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INFRASTRUCTURE
laurence ireson
Posted: 09 December 2017 20:41:23(UTC)
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many thanks KING LODOS i to hold HICL but favour increasing my INTERNATIONAL PUBLIC PARTNERSHIP holding
MikeT
Posted: 09 December 2017 21:04:27(UTC)
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HICL seemed to hold up quite well during 2008/09.

I've had a cursory glance on Morningstar and it looks around 75% in the UK with holdings in hospitals, roads and public buildings etc. I'd be interested to know if they have been consistent with their asset allocations over the years.

It does look like they have a degree of exposure to UK politics - I wouldn't have thought a Corbyn led government would be a positive!

I had thought about FS Global Infrastructure but HICL does give pause for thought.
2 users thanked MikeT for this post.
laurence ireson on 09/12/2017(UTC), I predict a riot on 11/12/2017(UTC)
King Lodos
Posted: 10 December 2017 00:28:44(UTC)
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Apparently half of HICL's portfolio is in PFI contracts – which Labour's threatened to nationalise..

This explains the nerves .. But a rereading is that they'd review PFI contracts and consider bringing some in-house .. To get some perspective, the size of the PFI market is £60bn .. Larger than the EU divorce bill.

I was surprised how much the premium had fallen .. Maybe I'm underestimating the risks, or maybe investment trusts really do tend to overshoot on these things?
2 users thanked King Lodos for this post.
Tim D on 10/12/2017(UTC), dlp6666 on 18/12/2017(UTC)
Mr Helpful
Posted: 10 December 2017 10:17:18(UTC)
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laurence ireson;54082 wrote:
many thanks KING LODOS i to hold HICL but favour increasing my INTERNATIONAL PUBLIC PARTNERSHIP holding


International Public Partnership has that nice 'International' ring to it, to limit any UK political interference?

But last time I looked found the main Infrastructure Funds UK allocations were :-
HICL : 80% UK
INPP : 75% UK
BBGI : 42% UK
3IN : 36% UK

For now we are staying 3IN with a dash of BBGI (and NG.).
The last IMHO also claims a stake as very much 'Infrastructure' .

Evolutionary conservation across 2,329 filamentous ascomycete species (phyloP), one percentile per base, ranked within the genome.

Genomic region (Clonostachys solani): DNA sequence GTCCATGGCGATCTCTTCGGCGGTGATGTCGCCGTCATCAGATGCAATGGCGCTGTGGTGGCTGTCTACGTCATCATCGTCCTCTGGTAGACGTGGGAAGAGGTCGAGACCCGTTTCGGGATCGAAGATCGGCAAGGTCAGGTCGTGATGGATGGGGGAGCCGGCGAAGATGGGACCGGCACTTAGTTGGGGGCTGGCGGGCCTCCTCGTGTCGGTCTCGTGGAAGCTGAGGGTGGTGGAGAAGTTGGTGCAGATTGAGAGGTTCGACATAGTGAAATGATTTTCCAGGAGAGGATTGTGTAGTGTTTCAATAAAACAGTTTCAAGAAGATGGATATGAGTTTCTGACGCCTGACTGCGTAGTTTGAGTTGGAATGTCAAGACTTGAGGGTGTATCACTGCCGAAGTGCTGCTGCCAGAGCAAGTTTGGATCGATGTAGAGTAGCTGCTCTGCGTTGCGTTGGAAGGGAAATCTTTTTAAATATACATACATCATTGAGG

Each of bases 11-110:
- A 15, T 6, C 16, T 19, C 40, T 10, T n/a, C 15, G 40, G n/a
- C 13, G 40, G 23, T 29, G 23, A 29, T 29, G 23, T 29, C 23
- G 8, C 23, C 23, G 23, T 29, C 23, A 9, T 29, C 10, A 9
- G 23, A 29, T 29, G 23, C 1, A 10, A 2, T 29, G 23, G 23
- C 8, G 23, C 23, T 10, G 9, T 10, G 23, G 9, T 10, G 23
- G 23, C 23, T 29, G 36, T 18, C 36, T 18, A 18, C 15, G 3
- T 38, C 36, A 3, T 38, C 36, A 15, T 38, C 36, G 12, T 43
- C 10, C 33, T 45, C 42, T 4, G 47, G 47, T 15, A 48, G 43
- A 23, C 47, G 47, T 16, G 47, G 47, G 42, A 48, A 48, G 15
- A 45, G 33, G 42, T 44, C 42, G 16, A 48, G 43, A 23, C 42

The other aspect worth evaluating is the type of assets involved.
Citywire did a useful article on this sector about two months ago.
Sorry can't find the link!
1 user thanked Mr Helpful for this post.
laurence ireson on 10/12/2017(UTC)
Chris Howland
Posted: 10 December 2017 11:27:38(UTC)
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John Baron's IC Income Portfolio recently re-opened a position in HICL. In this months article (Dec 8th issue) he reports increasing his holding.

I bought in a while ago after Labour statement on PFI contracts and will increase this next week.

Chris

4 users thanked Chris Howland for this post.
laurence ireson on 10/12/2017(UTC), David BB on 10/12/2017(UTC), Andrew Smith 259 on 17/12/2017(UTC), dlp6666 on 18/12/2017(UTC)
Tim D
Posted: 10 December 2017 15:12:47(UTC)
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Mr Helpful;54099 wrote:
The other aspect worth evaluating is the type of assets involved. Citywire did a useful article on this sector about two months ago. Sorry can't find the link!


Mid-November there was this (and the previous day this).

First link contains:

Quote:
Numis has not only looked at the underlying assets held by each infrastructure trust but even considered bookies’ odds on how likely Labour is to win. For example, Numis reckons John Laing is most exposed to political risk with 68% of its assets in PFI deals, followed by HICL with 63% and 3i relatively disinterested at 12%. It adds that bookies’ odds suggest there is only a 33% probability that Labour will win an outright majority.


Prompted me to buy some JLIF the same day at 118.76p to complement my existing HICL holding.
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Mr Helpful on 10/12/2017(UTC)
Andrew Smith 259
Posted: 17 December 2017 13:09:27(UTC)